The FWBO — a Community in Transition Part II


We are a nice bunch of people who mean well. We take the Dharma seriously and do our best to practise it, teach it, and live it. It can hurt to be the object of criticism, particularly when that criticism seems unfair or based on little real knowledge of us. Personally I would much prefer it if my Buddhist brothers and sisters around the world took our project seriously. I would really like it if they liked us. But whether we are an in-group or an out-group, whether we are liked or not, is much less important than the business of cultivating our garden. So long as we continue to deepen our practice, so long as we go for Refuge to the Three Jewels ever more effectively, and so long as we maintain a friendly attitude towards the Buddhist world, and above all so long as we create a movement that is an effective medium for communicating authentic spiritual experience and insight then we can’t go wrong. How we are seen by others, and what part we play in the development of Western Buddhism, will sort itself out in time. It is still very early days.

3/ Sangharakshita’s ‘Withdrawal’

When I gave my talk in 1989, a vigorous sixty-four year old Sangharakshita was sitting in the front row. Although for some years he had been urging us to prepare for his old age and eventual death, it didn’t seem much more than a theoretical concept. He was still very much in charge, still actively participating in and guiding the life of our movement.

In the intervening years Sangharakshita has shared his responsibilities with individual preceptors, presidents, Order convenors, the Preceptors College and so on. In a number of areas and on a number of levels he has made himself dispensable. Indeed, the transition has been so complete that his recent bout of ill health, and complete withdrawal from the affairs of the FWBO, has had little or no apparent effect on the running of our institutions, or on the spiritual lives of countless people involved in the FWBO. That it has been possible for so many people to debate some of his views and opinions, even some aspects of his past actions, so actively in the past year, without withdrawing from the Order or movement, shows just how far we’ve come — how far, in fact, Sangharakshita has led us.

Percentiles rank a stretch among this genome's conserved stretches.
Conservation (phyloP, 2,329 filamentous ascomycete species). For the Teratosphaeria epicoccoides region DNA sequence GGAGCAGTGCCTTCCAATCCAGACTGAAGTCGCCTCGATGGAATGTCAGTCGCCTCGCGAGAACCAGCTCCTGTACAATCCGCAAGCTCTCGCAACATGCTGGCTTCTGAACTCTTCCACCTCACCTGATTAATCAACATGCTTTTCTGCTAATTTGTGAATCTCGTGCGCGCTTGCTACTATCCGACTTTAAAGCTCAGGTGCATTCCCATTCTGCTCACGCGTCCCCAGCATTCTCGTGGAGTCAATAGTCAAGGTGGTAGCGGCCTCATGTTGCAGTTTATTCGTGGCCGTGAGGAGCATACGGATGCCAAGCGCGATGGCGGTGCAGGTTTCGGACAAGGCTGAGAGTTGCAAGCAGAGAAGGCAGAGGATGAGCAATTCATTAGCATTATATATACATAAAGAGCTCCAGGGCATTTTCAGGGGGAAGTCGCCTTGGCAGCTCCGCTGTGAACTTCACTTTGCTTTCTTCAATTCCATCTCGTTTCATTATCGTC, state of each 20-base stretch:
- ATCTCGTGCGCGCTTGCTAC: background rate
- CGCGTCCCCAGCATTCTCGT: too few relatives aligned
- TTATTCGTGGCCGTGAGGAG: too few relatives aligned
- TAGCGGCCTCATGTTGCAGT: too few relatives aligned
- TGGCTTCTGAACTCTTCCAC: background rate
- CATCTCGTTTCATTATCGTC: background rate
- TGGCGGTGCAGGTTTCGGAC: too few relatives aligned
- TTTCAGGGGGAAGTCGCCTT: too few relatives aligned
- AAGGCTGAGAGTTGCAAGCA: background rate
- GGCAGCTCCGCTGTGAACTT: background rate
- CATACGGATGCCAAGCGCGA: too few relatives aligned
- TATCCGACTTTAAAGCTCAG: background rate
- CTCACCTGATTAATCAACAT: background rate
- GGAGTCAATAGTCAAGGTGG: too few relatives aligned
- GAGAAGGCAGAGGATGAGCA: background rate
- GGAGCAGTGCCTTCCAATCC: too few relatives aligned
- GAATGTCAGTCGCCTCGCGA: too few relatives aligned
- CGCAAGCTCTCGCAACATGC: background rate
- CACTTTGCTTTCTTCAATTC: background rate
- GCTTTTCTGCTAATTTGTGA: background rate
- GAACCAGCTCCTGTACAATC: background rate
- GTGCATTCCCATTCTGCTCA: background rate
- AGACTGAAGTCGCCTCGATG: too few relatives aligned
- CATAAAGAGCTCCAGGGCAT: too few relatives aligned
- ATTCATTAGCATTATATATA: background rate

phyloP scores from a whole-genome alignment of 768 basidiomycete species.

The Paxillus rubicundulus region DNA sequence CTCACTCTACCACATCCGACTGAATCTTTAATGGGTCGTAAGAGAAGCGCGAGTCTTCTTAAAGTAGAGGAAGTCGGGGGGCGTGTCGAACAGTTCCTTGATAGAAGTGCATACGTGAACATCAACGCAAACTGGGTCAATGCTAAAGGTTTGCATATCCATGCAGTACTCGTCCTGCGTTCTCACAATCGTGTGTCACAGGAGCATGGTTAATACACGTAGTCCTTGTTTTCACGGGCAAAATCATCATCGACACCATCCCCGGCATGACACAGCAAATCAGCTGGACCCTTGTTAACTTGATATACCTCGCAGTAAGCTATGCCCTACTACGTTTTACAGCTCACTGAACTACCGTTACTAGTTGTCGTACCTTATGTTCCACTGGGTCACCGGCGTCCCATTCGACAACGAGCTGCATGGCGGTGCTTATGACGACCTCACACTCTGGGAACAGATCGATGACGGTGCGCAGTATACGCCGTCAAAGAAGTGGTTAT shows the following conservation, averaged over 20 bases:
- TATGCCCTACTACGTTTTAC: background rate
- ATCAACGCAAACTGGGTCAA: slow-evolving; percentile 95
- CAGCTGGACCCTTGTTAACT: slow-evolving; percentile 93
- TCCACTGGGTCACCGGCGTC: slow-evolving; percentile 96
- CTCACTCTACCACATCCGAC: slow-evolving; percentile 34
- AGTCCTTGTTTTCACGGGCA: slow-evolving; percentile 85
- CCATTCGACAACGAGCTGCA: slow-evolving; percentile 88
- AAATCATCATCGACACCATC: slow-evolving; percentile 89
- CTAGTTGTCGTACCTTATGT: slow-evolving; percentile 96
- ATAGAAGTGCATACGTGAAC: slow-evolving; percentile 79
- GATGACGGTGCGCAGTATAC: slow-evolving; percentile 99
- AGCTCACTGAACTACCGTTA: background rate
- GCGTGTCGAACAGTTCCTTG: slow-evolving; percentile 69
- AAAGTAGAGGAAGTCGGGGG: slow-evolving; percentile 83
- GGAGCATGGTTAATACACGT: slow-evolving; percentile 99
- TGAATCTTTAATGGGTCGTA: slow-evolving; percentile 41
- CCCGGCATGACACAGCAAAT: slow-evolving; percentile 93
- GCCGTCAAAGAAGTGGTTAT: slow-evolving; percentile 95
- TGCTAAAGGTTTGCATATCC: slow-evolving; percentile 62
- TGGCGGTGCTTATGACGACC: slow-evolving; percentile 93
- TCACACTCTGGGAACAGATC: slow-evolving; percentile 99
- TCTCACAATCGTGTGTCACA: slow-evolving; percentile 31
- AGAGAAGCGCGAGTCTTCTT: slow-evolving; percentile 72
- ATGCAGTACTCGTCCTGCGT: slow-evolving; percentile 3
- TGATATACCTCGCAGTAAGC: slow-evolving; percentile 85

The transition has not only been complete but it has been fairly smooth, with few of the bumps and shocks that have characterised similar transitions in a number of other Buddhist movements around the world. But of course, Sangharakshita has always been there. He has not died. And while he lives, even when he is not actively participating and when people are reassessing their relationship with him, he is there in the background somehow bestowing, by the simple fact of his existence, a spirit of confidence and inspiration, and still acting as a focal point of unity. Many of our presidents are highly respected people. And I have noticed that some preceptors, particularly ‘public’ preceptors, occupy a place in the psyches of their students not dissimilar to that which Sangharakshita occupied for so many of us. But only time will tell how great and how significant a hole Sangharakshita will leave in our minds, our hearts, and our collective enterprise when he actually dies. In so many ways the FWBO is still very much the child of his complex genius.